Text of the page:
Forum for Science, Industry and Business

Sponsored by:     3M 
Search our Site:

 

New standard for voice saving care of larynx cancer patients

27.11.2003


Results of a national clinical trial confirm that simultaneous treatment with chemotherapy and radiation preserves the voice of patients with advanced larynx cancer without compromising survival rates. The findings, reported in the November 27, 2003 issue of the New England Journal of Medicine are compelling enough to have the combination treatment become the standard of care for such patients, the study’s authors report.



"Chemotherapy and radiation together are recommended for advanced laryngeal cancer patients who are otherwise in good health and want to preserve their voice," says Arlene Forastiere, M.D., professor of oncology and otolaryngology at the Johns Hopkins Kimmel Cancer Center and chair of the study. "For patients who have other significant medical problems or little support at home, we would recommend radiation alone. In all cases, patients should be followed closely during treatment by a head and neck surgeon, so that surgery can be performed if there is residual or recurrent cancer after treatment." This year, approximately 9,500 Americans will be diagnosed with laryngeal cancer and 3,800 will die from the disease.

Experience with combined treatment, Forastiere adds, has reduced the need for complete removal of the larynx from 100 percent to about 15 percent. Removing the larynx leaves patients unable to speak with their natural voice and typically use speaking aids such as an electronic device. Other previously-studied treatment options included radiation therapy alone or several cycles of chemotherapy followed by radiation. Studies from a decade ago showed that the survival rate of patients treated with chemotherapy followed by radiation was just as good as those receiving surgery.


This new study of 547 patients shows that giving chemotherapy and radiation together instead of sequentially is more effective in preserving the voice box. 88 percent of patients receiving chemotherapy and radiation together still had their voice box after two years as compared to 75 percent receiving chemotherapy followed by radiation and 70 percent receiving radiation alone. For each of these three treatment options, overall survival was similar at about 75 percent after two years.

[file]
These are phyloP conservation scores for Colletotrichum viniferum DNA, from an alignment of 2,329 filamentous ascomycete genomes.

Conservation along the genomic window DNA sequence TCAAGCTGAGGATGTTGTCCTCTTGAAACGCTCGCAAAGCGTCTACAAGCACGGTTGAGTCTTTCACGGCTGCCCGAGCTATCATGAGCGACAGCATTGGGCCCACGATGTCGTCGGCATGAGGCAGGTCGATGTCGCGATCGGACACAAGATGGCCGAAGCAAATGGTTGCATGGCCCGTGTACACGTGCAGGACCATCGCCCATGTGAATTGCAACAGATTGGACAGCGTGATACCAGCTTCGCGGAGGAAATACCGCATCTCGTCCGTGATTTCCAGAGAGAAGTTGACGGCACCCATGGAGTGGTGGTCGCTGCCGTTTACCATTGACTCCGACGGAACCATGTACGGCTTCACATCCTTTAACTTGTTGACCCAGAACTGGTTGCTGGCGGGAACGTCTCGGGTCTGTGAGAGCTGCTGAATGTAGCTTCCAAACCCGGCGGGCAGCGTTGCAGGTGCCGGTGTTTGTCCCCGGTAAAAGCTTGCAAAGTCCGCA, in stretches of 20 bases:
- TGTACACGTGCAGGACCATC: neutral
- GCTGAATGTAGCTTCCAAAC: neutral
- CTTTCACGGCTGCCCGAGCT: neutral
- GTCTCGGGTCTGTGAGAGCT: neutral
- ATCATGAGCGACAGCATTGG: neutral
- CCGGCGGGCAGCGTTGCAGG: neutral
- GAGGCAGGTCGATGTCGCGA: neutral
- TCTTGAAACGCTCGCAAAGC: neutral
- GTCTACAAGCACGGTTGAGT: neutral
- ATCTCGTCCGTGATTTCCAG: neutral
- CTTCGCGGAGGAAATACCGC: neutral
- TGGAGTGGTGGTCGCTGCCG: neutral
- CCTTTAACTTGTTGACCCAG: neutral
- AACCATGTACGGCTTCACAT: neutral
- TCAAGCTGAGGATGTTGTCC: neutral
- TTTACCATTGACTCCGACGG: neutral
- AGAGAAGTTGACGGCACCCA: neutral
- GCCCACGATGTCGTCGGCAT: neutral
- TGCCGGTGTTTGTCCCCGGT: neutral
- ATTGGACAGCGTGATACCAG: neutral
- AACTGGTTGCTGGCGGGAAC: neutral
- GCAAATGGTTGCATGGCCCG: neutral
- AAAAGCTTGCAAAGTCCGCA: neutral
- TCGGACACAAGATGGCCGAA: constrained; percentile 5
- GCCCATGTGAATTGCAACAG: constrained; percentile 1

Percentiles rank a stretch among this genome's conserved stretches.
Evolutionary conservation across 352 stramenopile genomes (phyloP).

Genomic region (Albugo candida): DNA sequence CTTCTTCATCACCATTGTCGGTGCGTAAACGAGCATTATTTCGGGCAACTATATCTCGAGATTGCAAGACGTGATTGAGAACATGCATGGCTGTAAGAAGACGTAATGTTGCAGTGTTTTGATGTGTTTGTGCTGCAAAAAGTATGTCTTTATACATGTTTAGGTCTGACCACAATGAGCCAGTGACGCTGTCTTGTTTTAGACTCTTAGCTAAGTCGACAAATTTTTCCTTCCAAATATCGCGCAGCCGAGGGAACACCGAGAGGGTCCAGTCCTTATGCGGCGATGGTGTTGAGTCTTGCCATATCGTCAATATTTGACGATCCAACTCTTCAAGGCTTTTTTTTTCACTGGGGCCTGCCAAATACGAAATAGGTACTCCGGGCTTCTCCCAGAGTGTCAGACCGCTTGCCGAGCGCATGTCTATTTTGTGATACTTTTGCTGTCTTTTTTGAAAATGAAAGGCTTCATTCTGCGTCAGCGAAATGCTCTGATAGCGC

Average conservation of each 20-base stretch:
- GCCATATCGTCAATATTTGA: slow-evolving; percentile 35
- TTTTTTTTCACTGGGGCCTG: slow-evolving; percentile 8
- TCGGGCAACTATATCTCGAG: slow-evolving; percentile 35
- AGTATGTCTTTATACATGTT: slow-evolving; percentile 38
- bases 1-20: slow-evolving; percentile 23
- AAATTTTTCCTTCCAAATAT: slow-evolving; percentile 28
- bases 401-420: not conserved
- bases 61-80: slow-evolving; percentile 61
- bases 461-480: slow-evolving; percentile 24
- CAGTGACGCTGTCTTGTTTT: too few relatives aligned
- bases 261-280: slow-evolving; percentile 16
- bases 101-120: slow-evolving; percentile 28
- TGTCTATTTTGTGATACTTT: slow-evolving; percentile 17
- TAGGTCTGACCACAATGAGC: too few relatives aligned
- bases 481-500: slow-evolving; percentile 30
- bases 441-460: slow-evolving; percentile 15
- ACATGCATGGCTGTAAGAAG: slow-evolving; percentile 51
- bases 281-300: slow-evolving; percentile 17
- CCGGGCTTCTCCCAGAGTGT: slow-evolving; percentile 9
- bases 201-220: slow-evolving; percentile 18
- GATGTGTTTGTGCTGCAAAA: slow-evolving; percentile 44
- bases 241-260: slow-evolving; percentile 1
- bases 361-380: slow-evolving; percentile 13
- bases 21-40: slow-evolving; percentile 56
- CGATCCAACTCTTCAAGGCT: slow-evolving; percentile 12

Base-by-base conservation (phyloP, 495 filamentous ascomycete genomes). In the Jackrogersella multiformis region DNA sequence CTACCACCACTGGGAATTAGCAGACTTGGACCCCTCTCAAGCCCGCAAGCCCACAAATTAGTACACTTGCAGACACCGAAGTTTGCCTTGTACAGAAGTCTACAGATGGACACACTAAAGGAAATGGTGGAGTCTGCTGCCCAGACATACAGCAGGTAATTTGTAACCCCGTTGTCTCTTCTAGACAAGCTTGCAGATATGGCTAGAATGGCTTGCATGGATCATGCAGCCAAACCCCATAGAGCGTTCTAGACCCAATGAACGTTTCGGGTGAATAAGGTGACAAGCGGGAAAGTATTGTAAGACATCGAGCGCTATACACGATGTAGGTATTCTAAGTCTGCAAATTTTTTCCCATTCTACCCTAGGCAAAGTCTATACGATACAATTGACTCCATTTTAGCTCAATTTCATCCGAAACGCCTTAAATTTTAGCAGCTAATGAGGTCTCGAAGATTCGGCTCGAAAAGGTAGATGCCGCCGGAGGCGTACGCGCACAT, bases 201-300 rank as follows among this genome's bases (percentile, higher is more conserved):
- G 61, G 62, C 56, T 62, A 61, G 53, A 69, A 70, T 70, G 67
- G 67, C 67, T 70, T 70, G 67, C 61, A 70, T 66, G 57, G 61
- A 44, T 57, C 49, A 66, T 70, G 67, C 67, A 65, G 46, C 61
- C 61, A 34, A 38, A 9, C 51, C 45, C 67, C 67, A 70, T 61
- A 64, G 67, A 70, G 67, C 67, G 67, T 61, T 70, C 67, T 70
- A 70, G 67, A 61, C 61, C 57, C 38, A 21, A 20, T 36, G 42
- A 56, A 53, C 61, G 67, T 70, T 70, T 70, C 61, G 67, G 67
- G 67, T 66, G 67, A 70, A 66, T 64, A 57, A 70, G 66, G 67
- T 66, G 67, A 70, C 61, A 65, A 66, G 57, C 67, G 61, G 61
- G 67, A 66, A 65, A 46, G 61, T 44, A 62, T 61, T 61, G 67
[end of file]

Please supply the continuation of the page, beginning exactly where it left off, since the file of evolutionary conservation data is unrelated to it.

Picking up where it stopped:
"Giving chemotherapy with radiation at the same time makes cancer cells more susceptible to radiation, so effectively more tumor cells are destroyed," explains Forastiere.

The national study was conducted through centers participating in the Radiation Therapy Oncology Group (RTOG), the Southwest Oncology Group (SWOG), the Eastern Cooperative Oncology Group (ECOG) and was funded by the National Cancer Institute.

Other research participants included Helmuth Goepfert, M.D., Moshe Maor, M.D., Randal Weber, M.D., William Morrison, M.D., Bonnie Glisson, M.D., from the University of Texas M.D. Anderson Cancer Center; Thomas F. Pajak, Ph.D., from the RTOG; Andy Trotti, M.D., from the H. Lee Moffitt Cancer Center and Research Institute; John A. Ridge, M.D., Ph.D., from the Fox Chase Cancer Center; Glen Peters, M.D., from the University of Alabama; Andrea Leaf, M.D., from the New York Harbor Healthcare System; John Ensley, M.D., from the Karmanos Cancer Institute at Wayne State University School of Medicine; Jay Cooper, M.D., from New York University Medical Center and Ding-Jen Lee, M.D., Ph.D., from the Johns Hopkins Kimmel Cancer Center.

Vanessa Wasta | EurekAlert!
Further information:
http://www.hopkinsmedicine.org/
http://www.hopkinskimmelcancercenter.org

More articles from Health and Medicine:

nachricht Why might reading make myopic?
18.07.2018 | Universitätsklinikum Tübingen

nachricht Unique brain 'fingerprint' can predict drug effectiveness
11.07.2018 | McGill University

All articles from Health and Medicine >>>